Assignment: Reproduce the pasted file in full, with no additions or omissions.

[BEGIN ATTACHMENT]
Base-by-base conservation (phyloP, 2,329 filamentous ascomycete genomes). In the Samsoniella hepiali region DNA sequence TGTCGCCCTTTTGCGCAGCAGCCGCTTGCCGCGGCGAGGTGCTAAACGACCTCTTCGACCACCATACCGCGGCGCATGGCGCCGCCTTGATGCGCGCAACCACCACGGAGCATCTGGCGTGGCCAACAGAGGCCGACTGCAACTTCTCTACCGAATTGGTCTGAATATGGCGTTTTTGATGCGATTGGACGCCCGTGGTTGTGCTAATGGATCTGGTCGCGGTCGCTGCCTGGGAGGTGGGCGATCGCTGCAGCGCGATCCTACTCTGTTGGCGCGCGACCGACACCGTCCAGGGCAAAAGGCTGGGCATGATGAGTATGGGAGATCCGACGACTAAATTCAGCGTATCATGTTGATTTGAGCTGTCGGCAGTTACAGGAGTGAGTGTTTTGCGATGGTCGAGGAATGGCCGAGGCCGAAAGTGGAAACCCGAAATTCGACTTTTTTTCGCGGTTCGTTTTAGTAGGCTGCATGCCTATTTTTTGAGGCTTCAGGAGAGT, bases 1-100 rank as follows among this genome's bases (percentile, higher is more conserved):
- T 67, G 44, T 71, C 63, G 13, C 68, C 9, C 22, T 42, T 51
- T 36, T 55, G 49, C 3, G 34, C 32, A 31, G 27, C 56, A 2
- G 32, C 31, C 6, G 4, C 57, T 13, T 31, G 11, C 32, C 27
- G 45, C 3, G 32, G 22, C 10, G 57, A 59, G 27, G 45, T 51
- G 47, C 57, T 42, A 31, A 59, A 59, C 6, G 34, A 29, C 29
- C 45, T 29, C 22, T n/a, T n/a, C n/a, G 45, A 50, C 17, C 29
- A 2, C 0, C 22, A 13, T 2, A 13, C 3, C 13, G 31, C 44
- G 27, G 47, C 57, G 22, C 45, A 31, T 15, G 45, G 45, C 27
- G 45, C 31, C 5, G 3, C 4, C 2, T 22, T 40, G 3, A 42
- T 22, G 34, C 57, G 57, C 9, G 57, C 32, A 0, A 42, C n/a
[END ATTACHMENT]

Base-by-base conservation (phyloP, 2,329 filamentous ascomycete genomes). In the Samsoniella hepiali region DNA sequence TGTCGCCCTTTTGCGCAGCAGCCGCTTGCCGCGGCGAGGTGCTAAACGACCTCTTCGACCACCATACCGCGGCGCATGGCGCCGCCTTGATGCGCGCAACCACCACGGAGCATCTGGCGTGGCCAACAGAGGCCGACTGCAACTTCTCTACCGAATTGGTCTGAATATGGCGTTTTTGATGCGATTGGACGCCCGTGGTTGTGCTAATGGATCTGGTCGCGGTCGCTGCCTGGGAGGTGGGCGATCGCTGCAGCGCGATCCTACTCTGTTGGCGCGCGACCGACACCGTCCAGGGCAAAAGGCTGGGCATGATGAGTATGGGAGATCCGACGACTAAATTCAGCGTATCATGTTGATTTGAGCTGTCGGCAGTTACAGGAGTGAGTGTTTTGCGATGGTCGAGGAATGGCCGAGGCCGAAAGTGGAAACCCGAAATTCGACTTTTTTTCGCGGTTCGTTTTAGTAGGCTGCATGCCTATTTTTTGAGGCTTCAGGAGAGT, bases 1-100 rank as follows among this genome's bases (percentile, higher is more conserved):
- T 67, G 44, T 71, C 63, G 13, C 68, C 9, C 22, T 42, T 51
- T 36, T 55, G 49, C 3, G 34, C 32, A 31, G 27, C 56, A 2
- G 32, C 31, C 6, G 4, C 57, T 13, T 31, G 11, C 32, C 27
- G 45, C 3, G 32, G 22, C 10, G 57, A 59, G 27, G 45, T 51
- G 47, C 57, T 42, A 31, A 59, A 59, C 6, G 34, A 29, C 29
- C 45, T 29, C 22, T n/a, T n/a, C n/a, G 45, A 50, C 17, C 29
- A 2, C 0, C 22, A 13, T 2, A 13, C 3, C 13, G 31, C 44
- G 27, G 47, C 57, G 22, C 45, A 31, T 15, G 45, G 45, C 27
- G 45, C 31, C 5, G 3, C 4, C 2, T 22, T 40, G 3, A 42
- T 22, G 34, C 57, G 57, C 9, G 57, C 32, A 0, A 42, C n/a